– “Sinner’s Laundry”
Friday night launched the IAMA Theatre Company’s 10th Anniversary celebration and the premiere of Sinner’s Laundry, one of two original plays making their world debut last weekend in Hollywood’s Lounge Theatre.
By Melanie Hooks
Appropriately, the bar lounge was abuzz with hipsters and Old Fashioneds, young hopefuls, and just enough “made it” talent to lend the entire affair a happening, show biz tone.
But all the Bright Young Things needn’t have tried so hard. The real excitement was onstage – real acting chops aplenty with Courtney Sauls and Christine Woods, both with plenty to do, thanks to a smart, passionate script by actor/playwright John Lavelle. In fact, all three hold legit claims to having “made it” already, with stage, film, and television awards and prestige appearances aplenty.
This is the great joy of a troupe like IAMA. These artists don’t need to be here. They want to be. They’re pushing and exploring their possibilities without having to audition for network executives. An earnestness fills the stage akin to any college production, but with the kind of polish that only professional experience brings.
This isn’t to say the production is flawless. Some early lines of self-taught character Sam (Christine Woods) reflect the speech patterns of an essayist versus the dialogue of a system-raised kid (a few too many ‘from which’es). The logic of the long power outage sequences can be confusing; Light Designer Josh Epstein’s unpredictable flashes add appropriate color radiance to the chaos, but it’s not always clear when the characters can see each other or when that’s only an audience privilege. By and large, however, director Becca Wolfe frames the action into a solid, emotional, beginning, middle and end – not an easy task in a play with only two characters trapped in one locked-down room.
Score one for originality of plot: two young women inmates, Jess (Courtney Sauls) and Sam (Christine Woods), open the play in the rec room, surrounded by empty orange jumpsuits and guard uniforms, which lay crumpled on the floor around them. Where did everyone go? And why did they leave their clothes? They were there a minute ago…before the flash…before, well, the Rapture. Obviously, Jess says. Doubtful, argues Sam. So begins the verbal (and at one point, awesomely light sabered) jousting that drives the roughly 85 minute production forward (no intermission).
Jess and Sam debate everything: each others’ names, fellow prisoners’ virtues and sins, board games vs imagination, and above all, reality. Sam, in and out of the justice system her whole life, embraces their new ‘unknown’ status. Jess needs to give it a name, albeit a less scary one, e.g.: can we call God ‘Tiffany?’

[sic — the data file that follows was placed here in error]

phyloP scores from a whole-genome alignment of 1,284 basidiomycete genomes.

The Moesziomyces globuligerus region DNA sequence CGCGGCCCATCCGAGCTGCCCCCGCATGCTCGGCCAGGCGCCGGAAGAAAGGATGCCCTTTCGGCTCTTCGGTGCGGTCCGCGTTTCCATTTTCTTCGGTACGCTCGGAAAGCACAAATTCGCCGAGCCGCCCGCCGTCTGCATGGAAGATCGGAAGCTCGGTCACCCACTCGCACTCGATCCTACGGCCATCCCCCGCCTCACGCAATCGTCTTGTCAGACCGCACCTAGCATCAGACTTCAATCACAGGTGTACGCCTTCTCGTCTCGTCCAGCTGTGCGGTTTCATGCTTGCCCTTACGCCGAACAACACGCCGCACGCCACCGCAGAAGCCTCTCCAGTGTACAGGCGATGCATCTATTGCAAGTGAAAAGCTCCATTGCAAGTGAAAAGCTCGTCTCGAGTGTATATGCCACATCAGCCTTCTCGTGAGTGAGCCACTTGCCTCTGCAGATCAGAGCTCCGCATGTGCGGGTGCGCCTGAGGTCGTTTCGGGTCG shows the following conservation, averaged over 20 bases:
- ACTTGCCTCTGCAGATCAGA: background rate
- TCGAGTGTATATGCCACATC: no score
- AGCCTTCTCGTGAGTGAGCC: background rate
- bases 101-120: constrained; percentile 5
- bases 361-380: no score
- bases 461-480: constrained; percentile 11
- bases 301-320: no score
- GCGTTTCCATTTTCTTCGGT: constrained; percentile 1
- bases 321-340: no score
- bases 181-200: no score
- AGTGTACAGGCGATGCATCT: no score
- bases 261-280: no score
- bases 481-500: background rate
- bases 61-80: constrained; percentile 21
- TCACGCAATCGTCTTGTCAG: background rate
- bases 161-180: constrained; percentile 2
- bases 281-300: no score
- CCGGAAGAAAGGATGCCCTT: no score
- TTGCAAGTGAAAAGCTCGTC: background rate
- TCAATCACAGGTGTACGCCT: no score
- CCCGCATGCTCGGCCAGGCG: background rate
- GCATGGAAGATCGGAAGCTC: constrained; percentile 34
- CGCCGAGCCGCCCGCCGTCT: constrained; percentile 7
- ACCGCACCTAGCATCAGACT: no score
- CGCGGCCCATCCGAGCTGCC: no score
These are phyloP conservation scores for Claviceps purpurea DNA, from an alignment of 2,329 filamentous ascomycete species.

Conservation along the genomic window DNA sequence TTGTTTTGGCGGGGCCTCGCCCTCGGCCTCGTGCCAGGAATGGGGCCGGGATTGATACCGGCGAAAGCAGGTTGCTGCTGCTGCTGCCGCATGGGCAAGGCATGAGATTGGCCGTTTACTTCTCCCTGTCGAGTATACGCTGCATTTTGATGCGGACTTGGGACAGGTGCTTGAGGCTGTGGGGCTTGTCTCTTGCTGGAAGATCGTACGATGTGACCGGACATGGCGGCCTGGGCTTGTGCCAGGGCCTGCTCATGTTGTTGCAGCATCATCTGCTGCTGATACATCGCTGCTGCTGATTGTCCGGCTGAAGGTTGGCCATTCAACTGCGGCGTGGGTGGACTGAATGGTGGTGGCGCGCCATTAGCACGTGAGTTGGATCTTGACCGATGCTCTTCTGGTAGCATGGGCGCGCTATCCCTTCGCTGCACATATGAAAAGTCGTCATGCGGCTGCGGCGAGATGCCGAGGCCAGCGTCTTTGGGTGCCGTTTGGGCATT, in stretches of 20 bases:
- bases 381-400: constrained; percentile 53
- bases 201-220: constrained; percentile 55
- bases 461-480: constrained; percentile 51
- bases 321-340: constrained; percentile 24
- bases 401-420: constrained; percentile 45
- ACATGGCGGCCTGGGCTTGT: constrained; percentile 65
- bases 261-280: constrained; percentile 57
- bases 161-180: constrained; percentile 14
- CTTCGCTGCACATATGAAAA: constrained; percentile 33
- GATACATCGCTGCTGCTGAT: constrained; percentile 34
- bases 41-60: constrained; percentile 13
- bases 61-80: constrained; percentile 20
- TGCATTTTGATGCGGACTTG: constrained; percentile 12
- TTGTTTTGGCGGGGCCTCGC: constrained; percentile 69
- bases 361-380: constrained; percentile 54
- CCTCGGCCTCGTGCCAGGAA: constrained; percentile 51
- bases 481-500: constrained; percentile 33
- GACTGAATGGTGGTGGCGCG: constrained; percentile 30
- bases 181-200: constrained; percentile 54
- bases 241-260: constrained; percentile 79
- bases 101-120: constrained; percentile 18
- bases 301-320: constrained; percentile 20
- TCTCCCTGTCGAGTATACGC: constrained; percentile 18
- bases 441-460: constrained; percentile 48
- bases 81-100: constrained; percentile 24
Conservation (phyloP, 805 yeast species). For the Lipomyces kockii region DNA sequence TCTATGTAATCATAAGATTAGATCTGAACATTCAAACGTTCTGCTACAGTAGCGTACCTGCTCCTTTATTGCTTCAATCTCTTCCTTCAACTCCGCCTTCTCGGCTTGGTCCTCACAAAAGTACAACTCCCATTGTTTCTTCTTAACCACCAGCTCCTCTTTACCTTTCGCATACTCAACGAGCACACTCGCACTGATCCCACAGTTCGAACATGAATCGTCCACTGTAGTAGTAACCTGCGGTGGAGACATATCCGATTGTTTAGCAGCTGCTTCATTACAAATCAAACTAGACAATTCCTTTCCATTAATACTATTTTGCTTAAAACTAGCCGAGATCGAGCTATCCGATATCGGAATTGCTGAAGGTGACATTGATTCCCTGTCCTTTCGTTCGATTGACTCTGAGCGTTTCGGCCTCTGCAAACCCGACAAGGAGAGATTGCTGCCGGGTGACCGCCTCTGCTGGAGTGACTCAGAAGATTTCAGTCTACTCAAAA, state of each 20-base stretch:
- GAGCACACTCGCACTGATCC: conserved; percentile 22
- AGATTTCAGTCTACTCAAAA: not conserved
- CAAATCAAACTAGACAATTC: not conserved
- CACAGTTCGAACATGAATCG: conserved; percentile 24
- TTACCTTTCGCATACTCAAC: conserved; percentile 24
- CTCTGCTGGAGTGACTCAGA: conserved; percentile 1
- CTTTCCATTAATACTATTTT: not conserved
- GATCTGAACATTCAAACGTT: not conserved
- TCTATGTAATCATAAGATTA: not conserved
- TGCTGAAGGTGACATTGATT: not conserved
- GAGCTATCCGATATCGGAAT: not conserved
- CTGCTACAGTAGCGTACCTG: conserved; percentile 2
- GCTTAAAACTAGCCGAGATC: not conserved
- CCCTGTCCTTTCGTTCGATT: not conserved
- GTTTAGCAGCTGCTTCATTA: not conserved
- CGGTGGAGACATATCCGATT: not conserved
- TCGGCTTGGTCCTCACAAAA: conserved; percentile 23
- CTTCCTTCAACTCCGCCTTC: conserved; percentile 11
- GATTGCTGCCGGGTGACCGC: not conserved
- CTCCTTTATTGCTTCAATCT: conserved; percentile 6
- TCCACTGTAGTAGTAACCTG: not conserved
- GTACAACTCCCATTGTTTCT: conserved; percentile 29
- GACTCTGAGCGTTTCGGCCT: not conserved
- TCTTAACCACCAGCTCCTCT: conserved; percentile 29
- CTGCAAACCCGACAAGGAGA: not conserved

As the college girl, first time offender Jess, Sauls fairly sparkles with enthusiasm for goodness and fair play. Her seeming naivety begs the question: what’s a nice girl like you doing in a place like this? When we do discover the stories behind the shiny curtain, Sauls must bring us both through all-consuming rage and brittle fantasies just at the edge of sanity. It is a true testament to her abilities that we never question for a moment one woman’s ability to inhabit all these truths.
Woods faces the opposite challenge: revealing Sam’s pain, swathed in cynicism and her tough ‘lifer’ skin. More than this, Woods brings love believably to the table. For a character who’s been through the ringer – or perhaps because of it – Sam sees people dead on. She’s smart, not easily fooled, nor above admitting when she’s wrong. She’s the more grounded of the two, the one more willing to look life in the face and know when she’s beaten. Woods laces this pragmatism with a delicacy of spirit that stays with one after the performance, a welcome lingering of our ability to love, even when shunned.
Too easily a “play in a box” such as this can become a soapbox for one voice – the playwright’s – and leave behind any real semblance of people dealing with their emotions. So often ideas win out over souls in theater these days. Sinner’s Laundry melds both – a fantastical world in which heightened circumstances force people to face both grand ideas of immortality and our simplest instincts – fear, love, connection. There’s even a surprise set design element in the ending from Designer Rachel Myers; without spoiling anything, it’s safe to say that Lavelle doesn’t leave Jess and Sam entirely alone. At least not forever.
Sinner’s Laundry runs in repertory with Christian Durso’s new play Redline.
• Written by by John Lavelle.
• Directed by Becca Wolff.
• Light Design: Josh Epstein.
• Cast: Courtney Sauls & Christine Woods.
The Lounge Theatre
6201 Santa Monica Blvd., Hollywood, CA 90038
• Through Nov. 19th:
Fridays – Saturdays: 8:00 pm.
Sundays: 2:00 pm and 7:00 pm (no 2pm performance on Sunday 11/12).
• One show: $30. Both shows: $50.
• Buy tickets here.
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